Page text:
The Endura Luminite DL is another incarnation of the Scottish brand's long-running and justly popular staple. Its ability to keep you dry, from inside and out, is good and it scores well on specification, but it does face stiff competition from similarly priced jackets offering better water resistance and breathability.
The Luminite DL is a two-layer design made from a breathable 100% polyester ripstop fabric with a mesh lining, and seems rugged and generally up to the job.
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Its breathability and waterproof ratings of 10,000mm apiece are nothing out of the ordinary, with its wicking ability dependent to an extent on your own thermostat and the quality of your base/mid layers. In temperatures between 5 and 12 degrees, I found the Luminite pretty comfortable, even at a steady 17mph for 10 miles or so.
On longer or faster rides – when you suddenly find yourself accelerating hard, heading up a climb, or tackling the usual challenges through town at rush hour – its limitations become more apparent. It's not bad, and two zippered ventilation panels beneath the arms help with dispelling moisture, but the clamminess takes a little longer to shift.
A lot of commutes aren't that pacy, though, and on some very cold, blustery outings I've been very grateful for the additional protection the Luminite offers.
Whether heavy or moderate, no rain gets through for at least two hours – which should be sufficient for most people's commute. The dropped tail also offers decent defence against spray.
Even when truly sodden, hang it up and it's more or less dry in around an hour at room temperature, which is convenient for work or when visiting friends for the evening.
Besides the acres of retro-reflective detailing, there's the integrated 'luminite': a three-mode LED located just above the drop tail. This fits better than its predecessors, due in part to a green silicone shell. It's up to the job as tertiary illumination goes and visible from 50-80 metres. And when wash day or battery replacement beckon, it's easily removed.
The retro-reflective detailing coupled with the colourway and integrated light ensure you're highly conspicuous at all times. On clear nights on dark roads it's around 200 metres, round town more like 125-150m.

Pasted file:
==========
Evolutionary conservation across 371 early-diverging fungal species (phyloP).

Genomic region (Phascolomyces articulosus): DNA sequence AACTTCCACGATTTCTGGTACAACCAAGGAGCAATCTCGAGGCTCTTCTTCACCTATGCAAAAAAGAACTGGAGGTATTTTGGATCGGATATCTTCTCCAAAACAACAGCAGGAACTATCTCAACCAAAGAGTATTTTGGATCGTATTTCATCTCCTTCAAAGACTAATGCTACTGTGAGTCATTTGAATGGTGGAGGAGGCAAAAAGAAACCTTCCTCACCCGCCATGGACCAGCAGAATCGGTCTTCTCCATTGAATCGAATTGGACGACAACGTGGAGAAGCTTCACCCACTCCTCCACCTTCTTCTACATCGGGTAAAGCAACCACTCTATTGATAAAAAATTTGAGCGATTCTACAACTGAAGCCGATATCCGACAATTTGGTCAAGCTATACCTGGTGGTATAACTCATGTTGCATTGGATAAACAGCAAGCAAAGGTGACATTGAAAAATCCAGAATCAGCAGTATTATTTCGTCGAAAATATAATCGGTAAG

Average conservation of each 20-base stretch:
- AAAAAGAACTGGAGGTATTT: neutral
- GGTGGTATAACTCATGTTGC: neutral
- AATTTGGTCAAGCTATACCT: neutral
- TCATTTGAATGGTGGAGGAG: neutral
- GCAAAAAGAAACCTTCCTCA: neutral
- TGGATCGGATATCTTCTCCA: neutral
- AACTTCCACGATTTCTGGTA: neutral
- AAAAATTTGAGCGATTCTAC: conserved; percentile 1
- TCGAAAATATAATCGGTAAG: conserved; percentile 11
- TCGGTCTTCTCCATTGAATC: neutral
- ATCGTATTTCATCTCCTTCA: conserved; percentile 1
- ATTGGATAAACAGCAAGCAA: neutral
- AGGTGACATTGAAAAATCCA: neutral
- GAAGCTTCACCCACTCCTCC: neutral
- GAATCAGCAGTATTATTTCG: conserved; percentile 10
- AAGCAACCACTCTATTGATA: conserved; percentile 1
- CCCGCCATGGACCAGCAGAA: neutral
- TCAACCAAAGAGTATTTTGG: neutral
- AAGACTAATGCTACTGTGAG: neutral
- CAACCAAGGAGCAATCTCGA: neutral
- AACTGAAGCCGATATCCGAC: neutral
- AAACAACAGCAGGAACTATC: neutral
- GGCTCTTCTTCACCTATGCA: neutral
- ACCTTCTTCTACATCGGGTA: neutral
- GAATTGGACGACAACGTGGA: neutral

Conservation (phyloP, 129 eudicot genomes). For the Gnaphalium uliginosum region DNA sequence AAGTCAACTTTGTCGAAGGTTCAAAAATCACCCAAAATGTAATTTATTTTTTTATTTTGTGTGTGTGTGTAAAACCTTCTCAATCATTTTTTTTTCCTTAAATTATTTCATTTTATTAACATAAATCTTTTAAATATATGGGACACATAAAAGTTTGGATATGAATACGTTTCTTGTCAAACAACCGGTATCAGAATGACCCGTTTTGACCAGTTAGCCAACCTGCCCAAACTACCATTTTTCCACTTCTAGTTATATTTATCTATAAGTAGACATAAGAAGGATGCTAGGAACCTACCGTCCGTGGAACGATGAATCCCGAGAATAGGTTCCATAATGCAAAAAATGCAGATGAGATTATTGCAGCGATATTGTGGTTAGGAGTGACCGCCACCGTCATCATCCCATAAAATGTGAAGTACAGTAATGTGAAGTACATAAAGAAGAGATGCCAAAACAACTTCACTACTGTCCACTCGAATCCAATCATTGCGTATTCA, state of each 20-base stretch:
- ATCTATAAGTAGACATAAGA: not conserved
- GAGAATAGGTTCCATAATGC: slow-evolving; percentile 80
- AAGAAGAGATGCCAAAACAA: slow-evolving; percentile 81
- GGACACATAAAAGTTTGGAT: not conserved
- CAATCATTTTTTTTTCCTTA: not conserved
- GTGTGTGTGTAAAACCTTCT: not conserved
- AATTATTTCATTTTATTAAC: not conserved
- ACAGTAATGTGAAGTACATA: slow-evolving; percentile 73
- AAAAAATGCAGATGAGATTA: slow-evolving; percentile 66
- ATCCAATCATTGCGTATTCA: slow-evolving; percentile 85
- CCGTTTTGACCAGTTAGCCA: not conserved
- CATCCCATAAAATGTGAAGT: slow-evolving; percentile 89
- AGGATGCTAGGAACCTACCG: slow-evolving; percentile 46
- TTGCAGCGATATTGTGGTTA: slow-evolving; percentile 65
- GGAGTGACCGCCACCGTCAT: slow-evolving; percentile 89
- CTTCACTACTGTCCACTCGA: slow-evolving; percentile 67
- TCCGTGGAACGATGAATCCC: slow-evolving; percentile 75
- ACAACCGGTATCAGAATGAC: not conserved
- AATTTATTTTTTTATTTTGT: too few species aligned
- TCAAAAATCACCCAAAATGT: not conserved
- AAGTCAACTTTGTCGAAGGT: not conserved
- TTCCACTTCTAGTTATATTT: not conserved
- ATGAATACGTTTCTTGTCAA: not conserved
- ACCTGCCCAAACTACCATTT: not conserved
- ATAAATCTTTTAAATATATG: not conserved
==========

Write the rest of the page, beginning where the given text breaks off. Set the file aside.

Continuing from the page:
The cut is on the relaxed side of racy, which means it works well with road typical kit and street threads alike. Simply relax/tighten the neck and hem cords to taste. The fleece-lined collar is sensibly proportioned, so cold, wet stuff shouldn't sneak inside.
Some 'commuter' designs can be a little longer at the front, which can mean they snag on the saddle's nose when you're dismounting. No such problems here, provided you've got the sizing right. For me, medium would appear to be the new large... There's plenty of length in the sleeves, and this coupled with adjustable wrap-over Velcro cuffs means it's easy to achieve a weatherproof seal, even when you're bombing through a storm.
It comes in sizes S to XXL, and in high-vis yellow as well as this fluoro green; green would be my preference, and seems to register quicker with drivers than yellow.
Like any decent commuter jacket, the Endura's pockets are well sussed. All have zippers, so no risk of delicates/valuables getting ejected come the first bump. A decent sized breast pocket will entertain relatively bulky wallets or smartphones, and two at the hip are good for parking hands, keys and so on. These also feature a tactile lining for comfort.
At the rear there's a big, deep poacher type, which is great for gloves, mini pump, spare tubes and other overspill.
The ripstop fabric is reassuringly durable and has resisted the usual, everyday rough 'n' tumble with no calling cards. On some off-road forays it's stood up well to friskings from foliage and brushes with brickwork, too.
> Buyer's Guide: 8 of the best high-vis winter jackets
Ingrained grime lifts pretty convincingly, although when it comes to non-organic grime – chain lube, oily spatter, diesel and the like – I've been inclined towards soap flakes and pre-washing by hand before taking the 30-degree machine cycle.